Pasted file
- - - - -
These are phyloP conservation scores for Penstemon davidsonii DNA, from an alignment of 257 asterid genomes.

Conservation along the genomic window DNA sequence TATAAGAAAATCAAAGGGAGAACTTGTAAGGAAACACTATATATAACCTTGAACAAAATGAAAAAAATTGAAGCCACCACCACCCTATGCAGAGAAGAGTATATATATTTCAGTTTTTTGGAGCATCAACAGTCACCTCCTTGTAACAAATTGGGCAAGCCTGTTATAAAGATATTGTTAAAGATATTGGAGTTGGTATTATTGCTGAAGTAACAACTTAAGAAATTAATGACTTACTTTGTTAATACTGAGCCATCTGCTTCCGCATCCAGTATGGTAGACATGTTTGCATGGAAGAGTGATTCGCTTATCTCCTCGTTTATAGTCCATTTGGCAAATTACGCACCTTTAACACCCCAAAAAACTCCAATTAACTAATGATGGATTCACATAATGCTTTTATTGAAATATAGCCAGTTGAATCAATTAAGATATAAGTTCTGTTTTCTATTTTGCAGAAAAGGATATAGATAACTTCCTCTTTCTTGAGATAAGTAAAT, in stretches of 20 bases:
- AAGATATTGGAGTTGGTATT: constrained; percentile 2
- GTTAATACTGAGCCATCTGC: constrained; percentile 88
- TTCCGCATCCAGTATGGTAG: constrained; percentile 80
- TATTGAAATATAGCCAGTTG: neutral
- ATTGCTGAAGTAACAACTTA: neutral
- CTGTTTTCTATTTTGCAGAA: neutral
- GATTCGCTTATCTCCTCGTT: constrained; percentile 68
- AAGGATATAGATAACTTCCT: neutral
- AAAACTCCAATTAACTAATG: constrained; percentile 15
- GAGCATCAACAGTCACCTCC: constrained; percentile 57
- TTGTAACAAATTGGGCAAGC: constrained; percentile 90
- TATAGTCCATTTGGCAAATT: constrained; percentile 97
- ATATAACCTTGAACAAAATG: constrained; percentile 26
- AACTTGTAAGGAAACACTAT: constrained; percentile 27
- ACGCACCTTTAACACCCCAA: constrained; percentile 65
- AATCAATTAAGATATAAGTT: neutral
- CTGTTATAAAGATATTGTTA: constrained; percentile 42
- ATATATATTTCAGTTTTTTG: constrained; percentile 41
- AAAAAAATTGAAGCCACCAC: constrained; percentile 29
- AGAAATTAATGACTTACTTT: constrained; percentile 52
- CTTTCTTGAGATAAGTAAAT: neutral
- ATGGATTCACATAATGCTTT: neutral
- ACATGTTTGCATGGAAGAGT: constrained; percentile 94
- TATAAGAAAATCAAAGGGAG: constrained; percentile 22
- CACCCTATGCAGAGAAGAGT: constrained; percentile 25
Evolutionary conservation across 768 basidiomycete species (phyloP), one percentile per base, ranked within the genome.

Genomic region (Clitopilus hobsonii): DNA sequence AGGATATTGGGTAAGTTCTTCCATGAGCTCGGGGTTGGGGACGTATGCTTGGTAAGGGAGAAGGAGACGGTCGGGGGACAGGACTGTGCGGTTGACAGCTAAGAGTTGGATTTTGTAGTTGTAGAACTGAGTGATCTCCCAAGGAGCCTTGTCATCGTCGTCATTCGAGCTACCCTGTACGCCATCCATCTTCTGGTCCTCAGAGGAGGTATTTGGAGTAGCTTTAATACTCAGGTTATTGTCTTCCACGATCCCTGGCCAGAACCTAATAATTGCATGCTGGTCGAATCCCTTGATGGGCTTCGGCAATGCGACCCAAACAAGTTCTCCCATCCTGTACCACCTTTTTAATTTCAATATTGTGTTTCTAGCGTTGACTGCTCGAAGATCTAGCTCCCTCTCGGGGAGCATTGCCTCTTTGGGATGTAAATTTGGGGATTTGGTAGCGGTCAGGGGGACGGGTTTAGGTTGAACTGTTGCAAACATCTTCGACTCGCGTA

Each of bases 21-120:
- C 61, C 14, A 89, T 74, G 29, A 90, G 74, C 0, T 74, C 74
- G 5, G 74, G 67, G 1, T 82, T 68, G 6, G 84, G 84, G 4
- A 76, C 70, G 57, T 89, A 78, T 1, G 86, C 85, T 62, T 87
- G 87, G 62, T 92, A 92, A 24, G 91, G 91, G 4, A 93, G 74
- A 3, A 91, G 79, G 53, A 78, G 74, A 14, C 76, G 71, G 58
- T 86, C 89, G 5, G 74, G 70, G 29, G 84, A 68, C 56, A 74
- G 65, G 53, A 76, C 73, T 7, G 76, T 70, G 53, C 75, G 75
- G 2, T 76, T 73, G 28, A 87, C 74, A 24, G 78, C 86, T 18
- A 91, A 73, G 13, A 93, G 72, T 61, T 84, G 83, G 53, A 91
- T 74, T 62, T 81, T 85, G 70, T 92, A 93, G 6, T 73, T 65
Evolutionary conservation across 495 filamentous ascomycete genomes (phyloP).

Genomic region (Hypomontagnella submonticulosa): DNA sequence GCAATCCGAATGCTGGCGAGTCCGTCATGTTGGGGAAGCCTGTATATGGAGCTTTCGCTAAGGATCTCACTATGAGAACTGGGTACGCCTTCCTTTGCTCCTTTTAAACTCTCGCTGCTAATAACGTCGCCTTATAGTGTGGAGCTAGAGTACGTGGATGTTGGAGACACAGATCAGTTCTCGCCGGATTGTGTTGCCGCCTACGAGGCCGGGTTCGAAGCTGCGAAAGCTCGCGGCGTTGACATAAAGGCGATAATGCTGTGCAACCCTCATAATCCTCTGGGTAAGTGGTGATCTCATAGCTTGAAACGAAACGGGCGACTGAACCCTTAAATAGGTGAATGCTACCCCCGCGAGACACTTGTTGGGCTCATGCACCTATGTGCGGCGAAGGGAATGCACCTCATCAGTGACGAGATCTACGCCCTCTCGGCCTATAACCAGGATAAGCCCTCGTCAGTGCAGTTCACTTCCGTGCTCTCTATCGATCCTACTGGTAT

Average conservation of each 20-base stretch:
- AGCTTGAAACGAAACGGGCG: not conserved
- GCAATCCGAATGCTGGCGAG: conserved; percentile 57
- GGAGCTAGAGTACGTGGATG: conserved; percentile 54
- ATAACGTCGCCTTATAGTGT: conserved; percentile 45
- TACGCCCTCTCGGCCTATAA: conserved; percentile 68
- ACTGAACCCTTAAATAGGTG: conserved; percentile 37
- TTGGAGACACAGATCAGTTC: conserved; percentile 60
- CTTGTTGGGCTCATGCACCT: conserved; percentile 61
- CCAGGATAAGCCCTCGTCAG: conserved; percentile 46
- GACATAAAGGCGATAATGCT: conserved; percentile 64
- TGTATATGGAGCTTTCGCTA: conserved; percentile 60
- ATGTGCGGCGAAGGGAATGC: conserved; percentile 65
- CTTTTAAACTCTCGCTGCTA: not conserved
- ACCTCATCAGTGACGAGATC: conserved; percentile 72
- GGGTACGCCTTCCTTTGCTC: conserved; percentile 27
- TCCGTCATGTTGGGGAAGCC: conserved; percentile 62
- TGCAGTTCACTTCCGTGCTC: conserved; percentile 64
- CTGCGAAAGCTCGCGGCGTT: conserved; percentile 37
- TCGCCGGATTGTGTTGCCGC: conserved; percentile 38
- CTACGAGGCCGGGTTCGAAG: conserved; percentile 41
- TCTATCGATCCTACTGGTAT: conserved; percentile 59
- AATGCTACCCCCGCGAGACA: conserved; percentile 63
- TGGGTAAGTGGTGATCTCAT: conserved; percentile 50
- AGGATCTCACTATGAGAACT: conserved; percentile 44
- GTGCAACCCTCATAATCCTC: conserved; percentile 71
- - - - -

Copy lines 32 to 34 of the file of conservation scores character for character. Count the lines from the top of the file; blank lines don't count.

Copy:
- G 5, G 74, G 67, G 1, T 82, T 68, G 6, G 84, G 84, G 4
- A 76, C 70, G 57, T 89, A 78, T 1, G 86, C 85, T 62, T 87
- G 87, G 62, T 92, A 92, A 24, G 91, G 91, G 4, A 93, G 74